The Dow is at around 28,000, so what should investors be doing? Well, a lot, actually.
It impacted everyone – even really, really wealthy people. Just as an example, (with some round numbers for easy mental math), assume someone with $100MM lives off of $5MM a year, is 100% invested in the equity market and hoping they will get a 10% return on their portfolio over the next 12 months. Since they were 100% invested, when the market went down 20% they saw a loss of $20MM at the end of the year…and needed to raise $5MM for 2019 expenses. So, their $100MM equity investment portfolio turned into $75MM…a $20MM loss and $5MM in cash that they would spend over 2019.
It’s an instructive exercise to be thinking about since the market is up nicely, which should be making everyone feel pretty good.
What Should Investors Be Doing Now?
So, the question is, “What do we do now?” Well, I’ve got a suggestion.
At this point I first want to address the “Broken Record” issue. For those of you that read every missive I publish, I get it…you probably roll your eyes every time I write the same thing. But consider this: if everyone who reads my blog actually had a plan and followed it, I wouldn’t be writing about it all the time.
Knowing information is different than acting upon it, and that’s why I keep communicating my basic conviction. People know that smoking is bad for them, they know that eating too much is bad for them and they know that exercise is imperative. In fact, that message is a broken record, too, right? Quit smoking, eat less and exercise more…yet this country is still plagued by obesity, diabetes and horrible side effects of choosing to smoke.
Have a Plan to Raise Cash when the Market’s Up
I know I sound like a broken record when I talk about having a plan and specifically a plan to raise cash, but there are a lot of people that invest without a plan (or without any accountability to a plan). Instead, they live and die by the emotions of fear and greed – like selling in December of 2018 out of fear and holding in December of 2019 out of greed.
LET ME BE CLEAR – I’m not saying people should be selling now because the Dow is at 28,000.
What I’m advocating is forecasting out the next 12-18 months by asking yourself if you need cash for anything. Do you need cash for, say, a big project, a house purchase, a renovation, college expenses, or anything else? Is there a POSSIBILITY that you will need cash? Do you know you need cash out of your portfolio to live during retirement?
Forecast then raise it. Make a plan or tune up your existing plan because now is a great time with the Dow at 28,000. I know it doesn’t seem that complicated and I know it doesn’t seem that sophisticated, but it really is just that simple.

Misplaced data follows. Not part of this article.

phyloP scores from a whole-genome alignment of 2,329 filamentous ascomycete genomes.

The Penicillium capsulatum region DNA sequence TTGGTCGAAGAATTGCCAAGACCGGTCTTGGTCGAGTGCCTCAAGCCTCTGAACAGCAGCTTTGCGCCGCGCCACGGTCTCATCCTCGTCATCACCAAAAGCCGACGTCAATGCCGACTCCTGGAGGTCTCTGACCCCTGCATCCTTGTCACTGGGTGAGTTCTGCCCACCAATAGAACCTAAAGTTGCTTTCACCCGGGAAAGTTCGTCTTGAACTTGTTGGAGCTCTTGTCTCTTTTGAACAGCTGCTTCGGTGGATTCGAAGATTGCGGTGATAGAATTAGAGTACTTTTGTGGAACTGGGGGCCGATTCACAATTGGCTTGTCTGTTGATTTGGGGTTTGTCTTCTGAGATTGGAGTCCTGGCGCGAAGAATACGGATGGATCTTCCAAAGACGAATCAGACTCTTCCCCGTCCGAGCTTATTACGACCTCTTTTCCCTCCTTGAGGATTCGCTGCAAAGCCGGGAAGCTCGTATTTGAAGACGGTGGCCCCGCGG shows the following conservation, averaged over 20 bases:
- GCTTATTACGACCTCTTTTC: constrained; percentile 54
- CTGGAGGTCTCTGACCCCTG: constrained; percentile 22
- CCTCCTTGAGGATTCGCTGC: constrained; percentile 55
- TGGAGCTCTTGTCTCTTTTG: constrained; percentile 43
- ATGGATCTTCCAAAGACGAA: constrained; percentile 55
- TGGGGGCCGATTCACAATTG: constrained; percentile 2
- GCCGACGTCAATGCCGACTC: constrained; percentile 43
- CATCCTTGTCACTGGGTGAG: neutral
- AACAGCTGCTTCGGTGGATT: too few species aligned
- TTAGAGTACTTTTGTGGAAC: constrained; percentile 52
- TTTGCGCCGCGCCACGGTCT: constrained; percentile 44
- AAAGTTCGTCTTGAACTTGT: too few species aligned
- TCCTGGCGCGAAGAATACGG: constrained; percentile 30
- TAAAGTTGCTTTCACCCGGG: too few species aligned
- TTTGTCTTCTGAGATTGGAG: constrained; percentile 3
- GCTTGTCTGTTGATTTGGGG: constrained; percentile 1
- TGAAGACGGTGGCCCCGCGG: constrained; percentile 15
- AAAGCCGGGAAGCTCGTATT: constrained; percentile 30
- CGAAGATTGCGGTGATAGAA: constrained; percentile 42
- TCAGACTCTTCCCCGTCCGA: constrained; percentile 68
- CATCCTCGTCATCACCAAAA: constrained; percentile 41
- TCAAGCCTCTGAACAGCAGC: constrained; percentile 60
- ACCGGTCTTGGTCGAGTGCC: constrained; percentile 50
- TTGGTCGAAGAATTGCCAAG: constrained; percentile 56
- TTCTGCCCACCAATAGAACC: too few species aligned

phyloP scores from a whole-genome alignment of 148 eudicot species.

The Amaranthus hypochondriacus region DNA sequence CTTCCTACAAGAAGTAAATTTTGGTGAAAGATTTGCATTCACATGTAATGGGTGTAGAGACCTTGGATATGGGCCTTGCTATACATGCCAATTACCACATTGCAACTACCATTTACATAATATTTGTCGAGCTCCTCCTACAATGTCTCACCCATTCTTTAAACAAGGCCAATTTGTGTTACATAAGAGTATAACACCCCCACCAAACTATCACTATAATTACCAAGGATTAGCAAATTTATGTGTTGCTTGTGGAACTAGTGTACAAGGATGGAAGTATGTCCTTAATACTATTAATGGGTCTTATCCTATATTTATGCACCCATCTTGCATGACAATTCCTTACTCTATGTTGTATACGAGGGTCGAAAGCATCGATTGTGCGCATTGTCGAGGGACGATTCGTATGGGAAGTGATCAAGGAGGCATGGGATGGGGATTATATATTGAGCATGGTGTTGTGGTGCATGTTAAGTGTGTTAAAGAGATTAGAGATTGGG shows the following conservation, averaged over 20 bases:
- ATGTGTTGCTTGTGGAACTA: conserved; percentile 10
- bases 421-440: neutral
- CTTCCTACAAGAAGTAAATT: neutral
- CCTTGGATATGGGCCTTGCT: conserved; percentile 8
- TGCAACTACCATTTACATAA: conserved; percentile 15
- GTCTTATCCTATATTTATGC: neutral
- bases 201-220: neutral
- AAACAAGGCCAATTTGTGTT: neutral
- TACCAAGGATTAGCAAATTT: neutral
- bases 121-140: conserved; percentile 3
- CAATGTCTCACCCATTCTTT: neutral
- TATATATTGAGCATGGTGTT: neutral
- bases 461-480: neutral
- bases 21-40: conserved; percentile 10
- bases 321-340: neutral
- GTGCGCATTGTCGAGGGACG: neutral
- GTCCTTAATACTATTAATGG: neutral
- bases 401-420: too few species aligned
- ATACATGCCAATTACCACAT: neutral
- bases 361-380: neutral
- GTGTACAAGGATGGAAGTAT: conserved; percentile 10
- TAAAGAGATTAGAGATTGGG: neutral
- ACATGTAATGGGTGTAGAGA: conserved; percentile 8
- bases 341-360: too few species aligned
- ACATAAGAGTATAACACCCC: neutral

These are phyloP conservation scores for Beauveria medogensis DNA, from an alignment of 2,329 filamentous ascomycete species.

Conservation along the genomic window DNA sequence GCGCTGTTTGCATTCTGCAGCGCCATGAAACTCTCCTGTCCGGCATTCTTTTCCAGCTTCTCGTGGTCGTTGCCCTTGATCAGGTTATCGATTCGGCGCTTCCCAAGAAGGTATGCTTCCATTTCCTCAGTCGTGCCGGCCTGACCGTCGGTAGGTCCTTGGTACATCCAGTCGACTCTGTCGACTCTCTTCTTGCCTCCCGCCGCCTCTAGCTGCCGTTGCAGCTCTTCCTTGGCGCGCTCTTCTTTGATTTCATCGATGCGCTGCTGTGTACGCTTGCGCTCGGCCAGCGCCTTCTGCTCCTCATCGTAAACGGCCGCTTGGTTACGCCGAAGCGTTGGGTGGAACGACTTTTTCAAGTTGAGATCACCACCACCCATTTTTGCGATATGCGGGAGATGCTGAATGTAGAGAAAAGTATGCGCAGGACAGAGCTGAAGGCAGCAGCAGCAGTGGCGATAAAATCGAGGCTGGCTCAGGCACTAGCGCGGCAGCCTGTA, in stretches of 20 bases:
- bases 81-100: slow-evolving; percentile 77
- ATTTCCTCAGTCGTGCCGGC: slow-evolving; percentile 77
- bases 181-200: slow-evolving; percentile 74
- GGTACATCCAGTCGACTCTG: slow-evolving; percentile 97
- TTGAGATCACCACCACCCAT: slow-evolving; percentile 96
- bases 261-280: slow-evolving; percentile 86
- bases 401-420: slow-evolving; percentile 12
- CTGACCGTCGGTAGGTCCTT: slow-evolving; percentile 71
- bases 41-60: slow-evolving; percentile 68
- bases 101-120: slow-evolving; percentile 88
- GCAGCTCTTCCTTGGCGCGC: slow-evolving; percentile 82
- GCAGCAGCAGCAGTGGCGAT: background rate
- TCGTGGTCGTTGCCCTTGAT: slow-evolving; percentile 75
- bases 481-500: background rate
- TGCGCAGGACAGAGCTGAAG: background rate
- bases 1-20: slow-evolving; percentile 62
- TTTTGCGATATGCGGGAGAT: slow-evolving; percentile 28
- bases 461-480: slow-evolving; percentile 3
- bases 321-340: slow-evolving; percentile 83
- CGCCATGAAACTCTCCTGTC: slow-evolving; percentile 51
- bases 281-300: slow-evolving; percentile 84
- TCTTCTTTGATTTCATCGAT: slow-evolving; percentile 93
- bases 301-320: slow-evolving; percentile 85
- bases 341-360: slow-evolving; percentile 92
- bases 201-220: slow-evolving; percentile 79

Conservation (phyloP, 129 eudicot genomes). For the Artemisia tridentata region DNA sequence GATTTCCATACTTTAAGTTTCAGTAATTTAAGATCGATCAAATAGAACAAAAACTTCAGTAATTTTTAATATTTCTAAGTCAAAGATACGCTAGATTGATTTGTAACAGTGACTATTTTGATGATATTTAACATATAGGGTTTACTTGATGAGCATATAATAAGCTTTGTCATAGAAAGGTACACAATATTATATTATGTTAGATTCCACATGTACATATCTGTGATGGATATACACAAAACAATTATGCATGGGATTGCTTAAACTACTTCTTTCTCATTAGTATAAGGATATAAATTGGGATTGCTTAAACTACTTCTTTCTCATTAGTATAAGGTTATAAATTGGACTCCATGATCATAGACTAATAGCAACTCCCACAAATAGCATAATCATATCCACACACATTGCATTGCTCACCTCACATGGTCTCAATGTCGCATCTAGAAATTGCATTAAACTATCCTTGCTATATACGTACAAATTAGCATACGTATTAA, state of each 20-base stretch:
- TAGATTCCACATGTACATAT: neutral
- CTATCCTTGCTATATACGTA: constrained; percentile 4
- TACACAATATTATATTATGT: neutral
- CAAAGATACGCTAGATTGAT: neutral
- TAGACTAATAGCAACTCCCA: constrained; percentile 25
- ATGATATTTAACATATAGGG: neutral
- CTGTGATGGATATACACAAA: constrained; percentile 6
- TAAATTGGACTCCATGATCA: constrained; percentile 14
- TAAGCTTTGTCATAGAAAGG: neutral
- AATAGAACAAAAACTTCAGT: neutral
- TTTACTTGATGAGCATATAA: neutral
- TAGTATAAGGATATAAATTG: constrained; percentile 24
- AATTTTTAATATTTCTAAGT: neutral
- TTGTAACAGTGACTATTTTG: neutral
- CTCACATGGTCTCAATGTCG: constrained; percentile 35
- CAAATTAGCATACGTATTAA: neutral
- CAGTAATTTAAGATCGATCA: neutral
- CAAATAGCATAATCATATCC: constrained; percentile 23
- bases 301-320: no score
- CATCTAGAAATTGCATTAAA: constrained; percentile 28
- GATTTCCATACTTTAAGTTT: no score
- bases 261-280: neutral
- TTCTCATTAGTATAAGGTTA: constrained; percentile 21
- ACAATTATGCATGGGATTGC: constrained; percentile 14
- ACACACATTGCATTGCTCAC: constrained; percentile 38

Even people with $100MM portfolios should be doing this planning – think about that for a second. If you plan out when you need cash and can raise it when the market is up, then that’s what you should be doing. If you don’t need the cash, then I don’t think you should be doing anything.
I’m at peace with being a broken record because I know planning things out is the right thing to do. And for the haters out there that think this is just basic advice and my drumbeat is not valuable, I ask this – what advice are you getting that is better and more cost effective than hedging against a possible 12 to 18-month downturn by holding cash?
We remain at MONCON 5. I maintain that it has kept us from incorrectly reacting to the news cycle.
Speaking of the news…
The Danger of Basing Your Portfolio off Popular Political News
We all know that the House of Representatives began public impeachment inquiry hearings, and there has been some speculation that “Phase One” of a trade deal with China has had some shade thrown on it. It would be easy to argue the S&P 500 should have been down a lot more than -0.38% last week! I mean, Kenneth Starr, the special prosecutor in the Whitewater investigation of President Clinton was quoted in a recent Bespoke report as saying Ambassador Sondland’s testimony had “the potential to be a game-changer.”
But the reaction to his “game-changer” testimony was the S&P 500 down -0.38%. This is the danger of leaning into portfolio decisions based on popular political news. Keep this in mind as we draw closer to the 2020 national election. If you are worried about the election, my broken record idea is the best hedge.
As for what I think now, well I think the global economy will remain bogged down until there are real assurances on trade, fiscal policies, Brexit, regulatory changes and the U.S Presidential elections. I think that keeps businesses and consumers from openly spending in a meaningful way until the band-aides are replaced with real, longer-term solutions.
I also think that global monetary policy will remain very accommodative so long as inflation remains subdued, which a lot of folks (myself included) expect for many more years. Global competitive pressures, technology and industry disruptors across all sectors will be at work for what I see as the foreseeable future. I think that favors the equity investors for a while, but we will also see the inevitable dips and volatility along the way.
Call with questions or if anyone at Monument can help – especially as we get closer to the end of the year and you want to learn about charitable giving options.
Keep looking forward,
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